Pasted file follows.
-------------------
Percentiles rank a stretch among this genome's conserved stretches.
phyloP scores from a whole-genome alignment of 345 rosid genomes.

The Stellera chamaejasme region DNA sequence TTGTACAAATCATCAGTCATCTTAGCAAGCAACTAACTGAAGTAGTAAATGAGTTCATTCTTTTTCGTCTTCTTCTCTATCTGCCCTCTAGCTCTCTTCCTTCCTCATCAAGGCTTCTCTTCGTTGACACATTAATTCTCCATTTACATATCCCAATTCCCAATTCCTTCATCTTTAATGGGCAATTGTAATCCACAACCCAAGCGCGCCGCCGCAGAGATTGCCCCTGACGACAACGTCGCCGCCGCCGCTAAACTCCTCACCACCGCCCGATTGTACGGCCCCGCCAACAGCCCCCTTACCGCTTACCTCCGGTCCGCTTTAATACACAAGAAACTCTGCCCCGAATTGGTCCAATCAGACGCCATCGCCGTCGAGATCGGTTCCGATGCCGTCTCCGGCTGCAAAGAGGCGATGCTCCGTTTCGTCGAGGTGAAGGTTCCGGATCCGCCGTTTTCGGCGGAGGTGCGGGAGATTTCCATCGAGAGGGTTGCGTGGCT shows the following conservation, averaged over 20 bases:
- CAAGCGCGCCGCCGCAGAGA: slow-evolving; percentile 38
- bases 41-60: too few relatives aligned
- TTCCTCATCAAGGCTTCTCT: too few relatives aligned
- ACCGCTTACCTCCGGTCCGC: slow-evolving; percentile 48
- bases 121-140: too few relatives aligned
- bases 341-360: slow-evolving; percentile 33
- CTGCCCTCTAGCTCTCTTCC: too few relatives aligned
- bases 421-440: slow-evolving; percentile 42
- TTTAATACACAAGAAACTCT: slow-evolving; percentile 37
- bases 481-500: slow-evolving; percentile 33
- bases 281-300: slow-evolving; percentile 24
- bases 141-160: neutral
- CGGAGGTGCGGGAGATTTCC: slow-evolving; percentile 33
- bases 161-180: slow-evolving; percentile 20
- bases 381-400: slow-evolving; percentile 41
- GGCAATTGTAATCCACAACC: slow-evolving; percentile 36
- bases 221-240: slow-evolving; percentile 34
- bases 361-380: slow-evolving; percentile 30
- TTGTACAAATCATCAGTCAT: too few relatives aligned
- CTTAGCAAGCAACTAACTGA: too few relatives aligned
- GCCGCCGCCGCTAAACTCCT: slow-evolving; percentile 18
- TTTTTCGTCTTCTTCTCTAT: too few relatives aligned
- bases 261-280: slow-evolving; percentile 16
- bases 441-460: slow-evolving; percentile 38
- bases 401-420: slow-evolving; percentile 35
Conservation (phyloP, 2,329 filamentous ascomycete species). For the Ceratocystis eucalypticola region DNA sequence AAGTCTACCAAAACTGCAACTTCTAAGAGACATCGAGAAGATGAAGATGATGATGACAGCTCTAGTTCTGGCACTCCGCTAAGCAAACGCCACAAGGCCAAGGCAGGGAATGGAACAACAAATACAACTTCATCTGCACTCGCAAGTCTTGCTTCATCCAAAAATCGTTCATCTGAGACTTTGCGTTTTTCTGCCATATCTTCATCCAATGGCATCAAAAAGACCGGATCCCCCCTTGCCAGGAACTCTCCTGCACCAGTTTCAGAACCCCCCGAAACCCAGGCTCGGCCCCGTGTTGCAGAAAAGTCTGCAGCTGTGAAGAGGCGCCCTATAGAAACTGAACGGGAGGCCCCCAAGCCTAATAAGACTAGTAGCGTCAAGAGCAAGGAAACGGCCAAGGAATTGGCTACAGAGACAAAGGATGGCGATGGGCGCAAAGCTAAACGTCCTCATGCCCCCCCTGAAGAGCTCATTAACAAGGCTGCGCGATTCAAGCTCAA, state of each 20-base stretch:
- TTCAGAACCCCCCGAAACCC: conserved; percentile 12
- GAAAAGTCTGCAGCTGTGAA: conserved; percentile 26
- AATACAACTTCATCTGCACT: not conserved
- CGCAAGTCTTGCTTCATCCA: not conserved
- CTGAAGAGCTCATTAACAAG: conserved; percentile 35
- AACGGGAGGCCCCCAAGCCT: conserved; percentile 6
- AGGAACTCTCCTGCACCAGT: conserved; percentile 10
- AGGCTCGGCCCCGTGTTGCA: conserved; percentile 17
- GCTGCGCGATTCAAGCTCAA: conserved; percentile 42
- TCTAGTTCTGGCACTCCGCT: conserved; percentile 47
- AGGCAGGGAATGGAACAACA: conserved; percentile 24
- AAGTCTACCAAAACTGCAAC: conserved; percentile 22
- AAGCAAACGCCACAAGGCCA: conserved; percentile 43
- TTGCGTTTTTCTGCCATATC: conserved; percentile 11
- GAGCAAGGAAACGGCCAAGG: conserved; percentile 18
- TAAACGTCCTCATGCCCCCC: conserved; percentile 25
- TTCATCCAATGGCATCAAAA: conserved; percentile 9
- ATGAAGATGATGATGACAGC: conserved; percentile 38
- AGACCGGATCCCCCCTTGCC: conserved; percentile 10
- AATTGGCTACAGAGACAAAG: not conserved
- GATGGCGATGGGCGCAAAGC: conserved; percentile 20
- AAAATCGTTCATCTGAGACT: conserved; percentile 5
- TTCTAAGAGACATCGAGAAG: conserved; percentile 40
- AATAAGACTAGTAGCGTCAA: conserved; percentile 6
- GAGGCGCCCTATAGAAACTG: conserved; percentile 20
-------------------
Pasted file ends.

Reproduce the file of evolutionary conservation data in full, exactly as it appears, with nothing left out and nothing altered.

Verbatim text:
Percentiles rank a stretch among this genome's conserved stretches.
phyloP scores from a whole-genome alignment of 345 rosid genomes.

The Stellera chamaejasme region DNA sequence TTGTACAAATCATCAGTCATCTTAGCAAGCAACTAACTGAAGTAGTAAATGAGTTCATTCTTTTTCGTCTTCTTCTCTATCTGCCCTCTAGCTCTCTTCCTTCCTCATCAAGGCTTCTCTTCGTTGACACATTAATTCTCCATTTACATATCCCAATTCCCAATTCCTTCATCTTTAATGGGCAATTGTAATCCACAACCCAAGCGCGCCGCCGCAGAGATTGCCCCTGACGACAACGTCGCCGCCGCCGCTAAACTCCTCACCACCGCCCGATTGTACGGCCCCGCCAACAGCCCCCTTACCGCTTACCTCCGGTCCGCTTTAATACACAAGAAACTCTGCCCCGAATTGGTCCAATCAGACGCCATCGCCGTCGAGATCGGTTCCGATGCCGTCTCCGGCTGCAAAGAGGCGATGCTCCGTTTCGTCGAGGTGAAGGTTCCGGATCCGCCGTTTTCGGCGGAGGTGCGGGAGATTTCCATCGAGAGGGTTGCGTGGCT shows the following conservation, averaged over 20 bases:
- CAAGCGCGCCGCCGCAGAGA: slow-evolving; percentile 38
- bases 41-60: too few relatives aligned
- TTCCTCATCAAGGCTTCTCT: too few relatives aligned
- ACCGCTTACCTCCGGTCCGC: slow-evolving; percentile 48
- bases 121-140: too few relatives aligned
- bases 341-360: slow-evolving; percentile 33
- CTGCCCTCTAGCTCTCTTCC: too few relatives aligned
- bases 421-440: slow-evolving; percentile 42
- TTTAATACACAAGAAACTCT: slow-evolving; percentile 37
- bases 481-500: slow-evolving; percentile 33
- bases 281-300: slow-evolving; percentile 24
- bases 141-160: neutral
- CGGAGGTGCGGGAGATTTCC: slow-evolving; percentile 33
- bases 161-180: slow-evolving; percentile 20
- bases 381-400: slow-evolving; percentile 41
- GGCAATTGTAATCCACAACC: slow-evolving; percentile 36
- bases 221-240: slow-evolving; percentile 34
- bases 361-380: slow-evolving; percentile 30
- TTGTACAAATCATCAGTCAT: too few relatives aligned
- CTTAGCAAGCAACTAACTGA: too few relatives aligned
- GCCGCCGCCGCTAAACTCCT: slow-evolving; percentile 18
- TTTTTCGTCTTCTTCTCTAT: too few relatives aligned
- bases 261-280: slow-evolving; percentile 16
- bases 441-460: slow-evolving; percentile 38
- bases 401-420: slow-evolving; percentile 35
Conservation (phyloP, 2,329 filamentous ascomycete species). For the Ceratocystis eucalypticola region DNA sequence AAGTCTACCAAAACTGCAACTTCTAAGAGACATCGAGAAGATGAAGATGATGATGACAGCTCTAGTTCTGGCACTCCGCTAAGCAAACGCCACAAGGCCAAGGCAGGGAATGGAACAACAAATACAACTTCATCTGCACTCGCAAGTCTTGCTTCATCCAAAAATCGTTCATCTGAGACTTTGCGTTTTTCTGCCATATCTTCATCCAATGGCATCAAAAAGACCGGATCCCCCCTTGCCAGGAACTCTCCTGCACCAGTTTCAGAACCCCCCGAAACCCAGGCTCGGCCCCGTGTTGCAGAAAAGTCTGCAGCTGTGAAGAGGCGCCCTATAGAAACTGAACGGGAGGCCCCCAAGCCTAATAAGACTAGTAGCGTCAAGAGCAAGGAAACGGCCAAGGAATTGGCTACAGAGACAAAGGATGGCGATGGGCGCAAAGCTAAACGTCCTCATGCCCCCCCTGAAGAGCTCATTAACAAGGCTGCGCGATTCAAGCTCAA, state of each 20-base stretch:
- TTCAGAACCCCCCGAAACCC: conserved; percentile 12
- GAAAAGTCTGCAGCTGTGAA: conserved; percentile 26
- AATACAACTTCATCTGCACT: not conserved
- CGCAAGTCTTGCTTCATCCA: not conserved
- CTGAAGAGCTCATTAACAAG: conserved; percentile 35
- AACGGGAGGCCCCCAAGCCT: conserved; percentile 6
- AGGAACTCTCCTGCACCAGT: conserved; percentile 10
- AGGCTCGGCCCCGTGTTGCA: conserved; percentile 17
- GCTGCGCGATTCAAGCTCAA: conserved; percentile 42
- TCTAGTTCTGGCACTCCGCT: conserved; percentile 47
- AGGCAGGGAATGGAACAACA: conserved; percentile 24
- AAGTCTACCAAAACTGCAAC: conserved; percentile 22
- AAGCAAACGCCACAAGGCCA: conserved; percentile 43
- TTGCGTTTTTCTGCCATATC: conserved; percentile 11
- GAGCAAGGAAACGGCCAAGG: conserved; percentile 18
- TAAACGTCCTCATGCCCCCC: conserved; percentile 25
- TTCATCCAATGGCATCAAAA: conserved; percentile 9
- ATGAAGATGATGATGACAGC: conserved; percentile 38
- AGACCGGATCCCCCCTTGCC: conserved; percentile 10
- AATTGGCTACAGAGACAAAG: not conserved
- GATGGCGATGGGCGCAAAGC: conserved; percentile 20
- AAAATCGTTCATCTGAGACT: conserved; percentile 5
- TTCTAAGAGACATCGAGAAG: conserved; percentile 40
- AATAAGACTAGTAGCGTCAA: conserved; percentile 6
- GAGGCGCCCTATAGAAACTG: conserved; percentile 20